Consultants can bring expertise and experience that your business does not have otherwise, —according to the National Federation of Independent Businesses. They can help manage long-term strategies, complete a project that requires highly specialized skills or help you get work done efficiently. 
But consultants can be expensive—even when the results they produce are substandard. That’s why it’s crucial as a small business owner to know when you should—and shouldn’t—hire a consultant.

Kirk Rossberg, owner of Torrance Bakery in Southern California, says he hired a business consultant this year, as well as looked into hiring a public relations team to promote their innovative products. Torrance Bakery celebrates its 30th anniversary in 2014.

“This has been a great year. Register sales have actually grown by double digits from the previous quarter of the same period a year ago,” he said in mid-December. “Still, sometimes you need someone from the outside to look at your business. Right now, we’re focused on managing costs.”

Decorated and dessert cakes represent 40% of total sales at Torrance Bakery, which runs a separate wedding cake showroom next to the bakery, and wedding cakes account for 11% of sales. Cookie and cupcake sales remain strong. Decorated cakes pose a challenge to profitability though, as special requests for custom cake designs are going through the roof.

Bakery owners might think accepting cake orders online would help alleviate some of the obstacles that cake shops run into with special orders. But Rossberg points out that consumer requests for unique cake designs are becoming so common that customers are quick to ask for extras —even online. “About 75% of our online orders now want special requests,” he says.

In general, hiring a consultant can help you solve a particular problem or turn your business in the right direction. Rossberg says that a regular refresh can help your business gain perspective and stay on the road to profitability.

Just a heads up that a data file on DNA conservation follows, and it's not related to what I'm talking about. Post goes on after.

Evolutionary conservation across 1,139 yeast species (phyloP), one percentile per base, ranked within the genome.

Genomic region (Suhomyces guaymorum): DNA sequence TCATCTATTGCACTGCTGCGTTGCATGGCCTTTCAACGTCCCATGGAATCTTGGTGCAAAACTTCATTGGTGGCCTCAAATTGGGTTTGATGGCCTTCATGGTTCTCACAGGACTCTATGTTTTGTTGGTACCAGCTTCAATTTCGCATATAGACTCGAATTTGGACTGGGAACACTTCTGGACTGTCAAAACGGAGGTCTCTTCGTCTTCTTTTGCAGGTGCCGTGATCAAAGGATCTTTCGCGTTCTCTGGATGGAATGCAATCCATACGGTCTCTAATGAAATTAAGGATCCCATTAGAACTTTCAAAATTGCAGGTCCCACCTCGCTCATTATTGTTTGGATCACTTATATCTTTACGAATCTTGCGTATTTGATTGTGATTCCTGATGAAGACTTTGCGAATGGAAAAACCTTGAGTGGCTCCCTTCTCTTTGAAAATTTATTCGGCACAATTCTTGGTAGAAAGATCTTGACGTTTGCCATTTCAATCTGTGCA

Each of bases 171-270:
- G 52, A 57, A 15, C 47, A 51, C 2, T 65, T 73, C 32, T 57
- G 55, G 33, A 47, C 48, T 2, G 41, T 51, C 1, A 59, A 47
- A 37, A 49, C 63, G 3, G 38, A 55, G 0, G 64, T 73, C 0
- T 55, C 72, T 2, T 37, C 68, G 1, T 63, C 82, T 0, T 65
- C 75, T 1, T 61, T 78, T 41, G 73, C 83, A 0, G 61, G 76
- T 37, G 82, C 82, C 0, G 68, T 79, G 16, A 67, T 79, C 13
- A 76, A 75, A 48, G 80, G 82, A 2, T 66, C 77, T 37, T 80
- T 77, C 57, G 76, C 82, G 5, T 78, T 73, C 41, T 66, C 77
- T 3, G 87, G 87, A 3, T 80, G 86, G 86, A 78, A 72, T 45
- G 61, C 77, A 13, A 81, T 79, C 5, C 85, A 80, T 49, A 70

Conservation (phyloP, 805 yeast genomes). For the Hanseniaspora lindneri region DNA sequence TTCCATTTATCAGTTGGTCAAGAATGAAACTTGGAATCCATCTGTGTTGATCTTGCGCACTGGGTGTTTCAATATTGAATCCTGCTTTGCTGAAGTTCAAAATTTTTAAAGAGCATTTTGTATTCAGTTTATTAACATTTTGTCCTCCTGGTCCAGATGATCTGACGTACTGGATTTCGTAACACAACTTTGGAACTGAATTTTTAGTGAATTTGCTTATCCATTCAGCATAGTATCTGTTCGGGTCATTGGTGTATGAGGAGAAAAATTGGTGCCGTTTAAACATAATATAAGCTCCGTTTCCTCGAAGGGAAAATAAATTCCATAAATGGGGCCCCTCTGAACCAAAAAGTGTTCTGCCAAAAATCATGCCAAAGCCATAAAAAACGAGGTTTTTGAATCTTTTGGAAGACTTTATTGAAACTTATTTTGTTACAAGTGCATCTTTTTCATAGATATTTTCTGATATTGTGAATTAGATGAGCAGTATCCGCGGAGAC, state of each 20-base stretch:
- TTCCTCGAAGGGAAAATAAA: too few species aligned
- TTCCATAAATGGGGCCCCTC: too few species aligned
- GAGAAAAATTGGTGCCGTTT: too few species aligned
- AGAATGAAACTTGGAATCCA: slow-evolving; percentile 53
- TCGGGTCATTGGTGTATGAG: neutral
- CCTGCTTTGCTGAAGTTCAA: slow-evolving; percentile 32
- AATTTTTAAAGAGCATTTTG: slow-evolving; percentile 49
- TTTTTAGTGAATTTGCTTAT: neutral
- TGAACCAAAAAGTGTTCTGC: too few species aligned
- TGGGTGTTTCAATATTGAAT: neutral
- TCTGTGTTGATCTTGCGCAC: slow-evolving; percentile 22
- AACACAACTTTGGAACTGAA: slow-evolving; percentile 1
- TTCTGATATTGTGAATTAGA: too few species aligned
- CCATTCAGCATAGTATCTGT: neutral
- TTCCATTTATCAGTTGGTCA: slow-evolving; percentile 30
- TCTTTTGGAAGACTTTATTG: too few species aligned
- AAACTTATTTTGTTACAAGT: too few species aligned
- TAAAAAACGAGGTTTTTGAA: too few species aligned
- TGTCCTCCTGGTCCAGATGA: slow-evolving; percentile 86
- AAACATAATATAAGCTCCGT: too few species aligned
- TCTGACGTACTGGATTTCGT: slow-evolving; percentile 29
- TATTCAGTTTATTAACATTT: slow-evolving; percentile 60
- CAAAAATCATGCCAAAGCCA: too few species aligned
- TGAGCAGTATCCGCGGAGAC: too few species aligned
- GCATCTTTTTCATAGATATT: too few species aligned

The following tips on when to hire a consultant come from the National Federation of Independent Business:

Seeking advisory services

If you feel like your business needs a facelift, or your competition is trumping you, you may want to hire a strategic advisor who can provide guidance on high-level issues and business strategies like expanding your market. They’ll get to know the ins and outs of your business, and give you recommendations to improve your operations.

Helping with short-term projects

Not all consultants are high-level strategic advisers. Some are experts with a specific skill or area of expertise (like marketing, graphic design or information technology) that can help your business get through a particularly busy period. Hire a consultant to undertake short-term projects when you need additional assistance or a specialized set of skills. Consultants can jump right into the project with little training.

Hiring temporary staff

If you’re short-staffed and simply need help on work that isn’t associated with a project, consultants can help you “get over the hump.” They’re especially helpful in filling roles left open while you’re trying to find a new full-time employee or when an employee is on leave.

Finding the right fit

Business owners or managers can define the consultant’s role before bringing someone on. If you can’t find the right fit, don’t hire the best of a bad lot. Step back, and ask yourself if you can defer the task at hand or if a current employee can fill that role.

Define longer term needs

Consultants often pitch new projects after they’ve completed one assignment. Ask yourself if that project is really something your business can afford to undertake and if the consultant has the skill set to succeed on the new task. If you’ve hired the same consultant for three or four consecutive assignments—or if you’ve become heavily dependent on several consultants to run your business—it’s time to hire a full-time employee who can become intimately familiar with your business.